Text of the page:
Applause for All

November 21, 2018

 

The recent decision taken by the Manchester University Student Union, to ban clapping as a form of applause at SU events, seems to be rather odd at first glance. The union voted to replace clapping with British Sign Language (BSL) applause, which closely resembles ‘jazz hands’, at democratic SU events, in order to promote more inclusivity in the democratic system at the university. Though the decision may seem to stem from absurdity, this is an effective move towards promoting democracy within the university itself.

 

The reason behind this change, as stated by the student union itself in a statement, was "to encourage the use of British Sign Language (BSL) clapping during our democratic events to make those events more accessible and inclusive for all.” The union also clarified that the move was not a blanket ban on other forms of applause, such as clapping and whooping, and students who felt more comfortable with these could continue using them. 

 

This move, potentially, could lead to more inclusion in the democratic process, as disabled students would feel less hesitant to attend these events. The union claimed that they had already received positive responses from disabled students, who now felt more comfortable attending the events. With positive responses flowing in from the moment this policy was implemented, the move has the potential of making the student union at Manchester a significantly more welcoming environment for all. 

 

The question that follows is this: how effective is this move actually going to be? Although the regulations have been changed on paper, practical implementation of this policy is going to be an exceedingly tough task. There are many obstacles that could obstruct the smooth implementation of this effort. The members of the community, accustomed to clapping their hands to applaud at public events, will have to make a conscious effort to restrain themselves from clapping, which has been ingrained in our subconscious as a default for appreciating and applauding others. Also, there may be anti-social elements in society, incensed by the restrictions on their ability to applaud in their own way, who proceed to clap loudly, merely with the purpose of incensing others gathered at the event.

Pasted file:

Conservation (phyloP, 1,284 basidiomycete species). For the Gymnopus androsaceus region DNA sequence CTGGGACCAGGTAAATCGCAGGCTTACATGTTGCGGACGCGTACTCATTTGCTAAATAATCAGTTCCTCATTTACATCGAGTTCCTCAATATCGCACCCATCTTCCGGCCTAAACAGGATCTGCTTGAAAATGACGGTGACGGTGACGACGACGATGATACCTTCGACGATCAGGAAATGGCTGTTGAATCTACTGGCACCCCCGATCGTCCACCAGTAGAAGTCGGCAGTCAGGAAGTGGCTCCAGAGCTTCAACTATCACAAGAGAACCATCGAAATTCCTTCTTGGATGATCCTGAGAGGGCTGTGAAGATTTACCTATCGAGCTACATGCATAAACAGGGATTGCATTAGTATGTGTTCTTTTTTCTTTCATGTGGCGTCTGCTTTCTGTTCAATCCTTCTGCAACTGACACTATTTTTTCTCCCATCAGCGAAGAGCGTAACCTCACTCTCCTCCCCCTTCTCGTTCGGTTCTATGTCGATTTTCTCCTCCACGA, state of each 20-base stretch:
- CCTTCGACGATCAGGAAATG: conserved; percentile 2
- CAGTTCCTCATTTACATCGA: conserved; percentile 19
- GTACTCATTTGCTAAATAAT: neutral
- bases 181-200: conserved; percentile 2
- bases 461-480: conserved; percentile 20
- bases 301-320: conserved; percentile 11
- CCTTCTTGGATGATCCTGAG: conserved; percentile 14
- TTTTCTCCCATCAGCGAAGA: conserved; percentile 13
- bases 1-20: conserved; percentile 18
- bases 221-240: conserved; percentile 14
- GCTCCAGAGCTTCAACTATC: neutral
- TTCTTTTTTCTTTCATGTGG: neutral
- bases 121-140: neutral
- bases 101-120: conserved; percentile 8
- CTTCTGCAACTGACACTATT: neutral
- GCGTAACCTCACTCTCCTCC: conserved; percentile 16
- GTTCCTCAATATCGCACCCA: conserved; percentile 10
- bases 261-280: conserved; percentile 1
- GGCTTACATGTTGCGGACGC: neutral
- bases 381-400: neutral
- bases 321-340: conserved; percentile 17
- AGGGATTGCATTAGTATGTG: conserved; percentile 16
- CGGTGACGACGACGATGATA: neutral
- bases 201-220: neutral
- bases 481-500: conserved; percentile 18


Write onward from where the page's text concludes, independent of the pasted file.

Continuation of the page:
Although there seems to be obstacles in the path for successful implementation, the move is one which shows promise. There are many among us who are not endowed with all that we consider to be ‘normal’, and often take for granted. They have troubles that exceed ours significantly in degree, yet they do not complain. This move is a step forward to make them feel included in the student community as a whole, which may be a sign of a positive change coming to bear across universities in the UK.

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